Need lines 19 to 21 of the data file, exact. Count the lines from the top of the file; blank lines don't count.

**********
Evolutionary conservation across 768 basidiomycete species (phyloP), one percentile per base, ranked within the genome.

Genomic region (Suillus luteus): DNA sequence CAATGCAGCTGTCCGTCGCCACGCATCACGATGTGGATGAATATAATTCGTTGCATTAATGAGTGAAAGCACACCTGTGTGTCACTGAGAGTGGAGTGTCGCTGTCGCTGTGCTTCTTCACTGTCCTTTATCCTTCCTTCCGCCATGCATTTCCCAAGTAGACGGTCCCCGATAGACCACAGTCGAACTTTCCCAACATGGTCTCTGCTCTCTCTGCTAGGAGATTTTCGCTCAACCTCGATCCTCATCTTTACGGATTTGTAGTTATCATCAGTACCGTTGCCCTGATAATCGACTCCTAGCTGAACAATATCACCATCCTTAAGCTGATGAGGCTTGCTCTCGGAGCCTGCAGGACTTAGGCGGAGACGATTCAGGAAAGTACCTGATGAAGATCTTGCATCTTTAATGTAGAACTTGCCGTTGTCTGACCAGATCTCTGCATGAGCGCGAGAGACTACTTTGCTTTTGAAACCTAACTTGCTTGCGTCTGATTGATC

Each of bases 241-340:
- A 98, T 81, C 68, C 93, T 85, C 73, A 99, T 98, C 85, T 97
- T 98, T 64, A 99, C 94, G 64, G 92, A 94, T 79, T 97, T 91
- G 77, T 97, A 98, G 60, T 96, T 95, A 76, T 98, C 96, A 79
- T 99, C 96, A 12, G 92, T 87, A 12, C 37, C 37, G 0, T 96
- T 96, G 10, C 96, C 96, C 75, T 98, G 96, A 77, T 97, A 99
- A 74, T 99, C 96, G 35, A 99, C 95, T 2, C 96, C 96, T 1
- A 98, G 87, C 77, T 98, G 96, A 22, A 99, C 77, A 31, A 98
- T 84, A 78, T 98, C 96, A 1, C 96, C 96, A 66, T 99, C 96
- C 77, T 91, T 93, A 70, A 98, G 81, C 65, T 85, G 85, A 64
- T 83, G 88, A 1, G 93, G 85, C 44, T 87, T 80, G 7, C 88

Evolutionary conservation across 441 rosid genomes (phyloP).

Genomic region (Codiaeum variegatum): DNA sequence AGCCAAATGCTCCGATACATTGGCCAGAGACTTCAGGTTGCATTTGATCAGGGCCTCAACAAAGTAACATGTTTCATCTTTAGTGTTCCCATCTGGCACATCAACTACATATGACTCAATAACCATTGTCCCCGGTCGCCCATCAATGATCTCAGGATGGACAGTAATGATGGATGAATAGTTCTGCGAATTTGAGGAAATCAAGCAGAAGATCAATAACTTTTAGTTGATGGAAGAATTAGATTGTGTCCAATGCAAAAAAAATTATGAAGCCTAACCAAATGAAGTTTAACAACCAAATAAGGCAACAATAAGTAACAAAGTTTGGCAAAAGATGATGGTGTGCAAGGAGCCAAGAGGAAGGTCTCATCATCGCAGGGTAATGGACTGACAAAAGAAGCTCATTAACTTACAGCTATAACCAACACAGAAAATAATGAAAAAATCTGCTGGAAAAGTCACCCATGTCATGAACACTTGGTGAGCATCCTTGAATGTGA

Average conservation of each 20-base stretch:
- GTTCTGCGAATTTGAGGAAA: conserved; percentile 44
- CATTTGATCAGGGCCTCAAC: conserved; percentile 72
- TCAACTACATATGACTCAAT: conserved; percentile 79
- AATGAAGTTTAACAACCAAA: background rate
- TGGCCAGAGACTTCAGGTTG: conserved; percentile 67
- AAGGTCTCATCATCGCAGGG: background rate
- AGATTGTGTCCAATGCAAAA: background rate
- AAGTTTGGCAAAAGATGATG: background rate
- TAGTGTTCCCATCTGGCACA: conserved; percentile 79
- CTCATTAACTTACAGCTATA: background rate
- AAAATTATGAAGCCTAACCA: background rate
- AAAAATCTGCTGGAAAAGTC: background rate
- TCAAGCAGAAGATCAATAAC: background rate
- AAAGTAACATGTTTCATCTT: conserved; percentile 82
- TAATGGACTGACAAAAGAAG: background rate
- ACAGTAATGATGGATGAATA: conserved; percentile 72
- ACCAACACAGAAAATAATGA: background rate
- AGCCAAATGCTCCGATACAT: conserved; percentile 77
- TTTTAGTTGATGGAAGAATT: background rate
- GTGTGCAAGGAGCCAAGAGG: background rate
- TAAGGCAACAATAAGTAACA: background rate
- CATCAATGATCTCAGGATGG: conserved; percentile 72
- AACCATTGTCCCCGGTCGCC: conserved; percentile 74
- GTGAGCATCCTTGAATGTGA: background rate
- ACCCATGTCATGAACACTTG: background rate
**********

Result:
- TCAACTACATATGACTCAAT: conserved; percentile 79
- AATGAAGTTTAACAACCAAA: background rate
- TGGCCAGAGACTTCAGGTTG: conserved; percentile 67